Friday, March 24, 2006

Naked Blogging

I’m writing this blog in the buff. I know it’s not a pleasant thought, but Gordon England, Deputy Secretary of State, has forced me into this compromising position. On March 14 he issued a memo titled “Political Activities by Members of the Armed Forces.”

He says that soldiers can’t do anything political while wearing the uniform. And so, I’m blogging naked.

OK, in reality, I’m wearing clothes. One, because I don’t think Mr. England’s memo applies to blogs. And two, because I think he’s bluffing.

The argument in this memo is that if people see soldiers wearing the uniform and at a political event, they will assume that the military supports the political group or ideology. The memo forbids “any activity that may be viewed as associating the Department of Defense … or any component … directly or indirectly with a partisan political event ….”

The memo goes on to say that this applies even to retired servicemembers. So, this should apply to Bud Day, former prisoner of war and recipient of the Congressional Medal of Honor, who appears in ads smearing a certain senator and former presidential candidate while wearing a U.S. military flight jacket as well as the Medal of Honor itself (

Mr. England, are you going to arrest Bud Day?

I’m also worried, because my brother, who brought this memo to my attention, once appeared in uniform as a backdrop for G.W. as he spoke at a military installation in Texas.
Mr. England, are you going to arrest my brother? He was told to stand there. He didn’t mean to give the appearance that the military supported the Republican agenda. He was just following orders.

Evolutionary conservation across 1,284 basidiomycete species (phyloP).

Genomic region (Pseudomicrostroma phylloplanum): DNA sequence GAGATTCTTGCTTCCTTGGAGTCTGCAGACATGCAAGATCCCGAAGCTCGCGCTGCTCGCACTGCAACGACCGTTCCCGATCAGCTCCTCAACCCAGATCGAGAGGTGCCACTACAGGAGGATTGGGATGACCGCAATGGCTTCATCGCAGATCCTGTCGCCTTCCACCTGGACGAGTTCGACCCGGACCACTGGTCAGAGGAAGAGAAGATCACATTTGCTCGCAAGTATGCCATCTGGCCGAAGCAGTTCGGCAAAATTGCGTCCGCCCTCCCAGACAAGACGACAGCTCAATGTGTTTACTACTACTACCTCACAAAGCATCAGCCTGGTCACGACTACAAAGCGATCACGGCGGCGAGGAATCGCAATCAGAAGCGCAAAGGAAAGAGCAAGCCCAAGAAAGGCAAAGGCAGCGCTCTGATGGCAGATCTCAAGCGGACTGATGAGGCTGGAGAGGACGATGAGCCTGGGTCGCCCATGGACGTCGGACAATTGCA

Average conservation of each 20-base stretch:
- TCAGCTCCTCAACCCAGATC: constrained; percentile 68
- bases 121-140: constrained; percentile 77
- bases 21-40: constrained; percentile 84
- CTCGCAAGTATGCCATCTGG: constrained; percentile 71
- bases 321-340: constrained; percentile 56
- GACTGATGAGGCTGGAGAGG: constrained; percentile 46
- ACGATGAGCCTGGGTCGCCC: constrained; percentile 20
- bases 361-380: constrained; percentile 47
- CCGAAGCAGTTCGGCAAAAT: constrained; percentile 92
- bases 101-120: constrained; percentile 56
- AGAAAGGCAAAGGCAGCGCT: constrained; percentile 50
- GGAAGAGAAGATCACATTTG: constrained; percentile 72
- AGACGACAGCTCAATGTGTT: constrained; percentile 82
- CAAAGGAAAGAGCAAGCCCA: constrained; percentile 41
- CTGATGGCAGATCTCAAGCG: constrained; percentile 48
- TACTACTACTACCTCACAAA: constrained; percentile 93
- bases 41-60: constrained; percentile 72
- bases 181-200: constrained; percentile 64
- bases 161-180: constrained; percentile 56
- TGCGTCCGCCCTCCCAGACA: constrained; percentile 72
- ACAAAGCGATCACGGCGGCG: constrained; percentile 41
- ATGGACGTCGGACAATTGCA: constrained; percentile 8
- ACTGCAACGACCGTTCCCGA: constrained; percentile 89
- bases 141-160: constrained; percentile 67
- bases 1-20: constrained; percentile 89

Or, and I hate to be cynical here, is it OK as long as the soldier is campaigning for the Republicans and the current administration? Or, and I hate to be even more cynical here, is just a scare tactic to keep a wave of disgruntled soldiers from speaking their minds in public.

So, prove me wrong Mr. England. Either retract your ill-advised memo or arrest Bud Dad and George Bush (but not my brother, he’s the only one I’ve got).

Photo: Deputy Secretary of State Gordon England. Great memo Gordo.

Friday, March 17, 2006

Let's Talk About Troop Withdrawal

I recently watched a slide show about a young Marine who died in Iraq. The boy’s parents made the tribute and set it to the song “A Million Miles Away,” by the Bob Stewart Band ( Warning: don’t watch it if you don’t want to cry.
The parents are associated with a group called Families of the Fallen for Change ( They’re calling for a bipartisan effort to set real goals for troop withdrawal. G.W. and his buddies need to reexamine the troop levels in Iraq as well as the justifications for the troop levels.

Thousands of excess troops could go home to the United States without any serious affect to our mission in Iraq, whatever that mission is. The vague mission definition drives me crazy sometimes. Was it to stop a homicidal dictator with weapons of mass destruction? Was it to take control of Iraq? Stop an insurgency? Establish a democracy? Train an Army? Get oil? Stop a civil war? Or is our goal here just to occupy? I have no idea.

The president has used several arguments to squash any hope for serious troop withdrawal. Let’s go through some of my favorite arguments against troop withdrawal.

1. Withdrawing now will embolden our enemy.

OK, maybe that’s true, but who cares? Our enemies are willing to blow themselves up to kill us. Who cares if they’re bold when they do it? Are they going to blow themselves up harder? I suppose the administration thinks the insurgents are depressed right now and are only doing a half-hearted attempt to kill U.S. troops in Iraq. I think administration might have a different feeling if they were here.

2. If we leave now, all the sacrifices before have been in vain.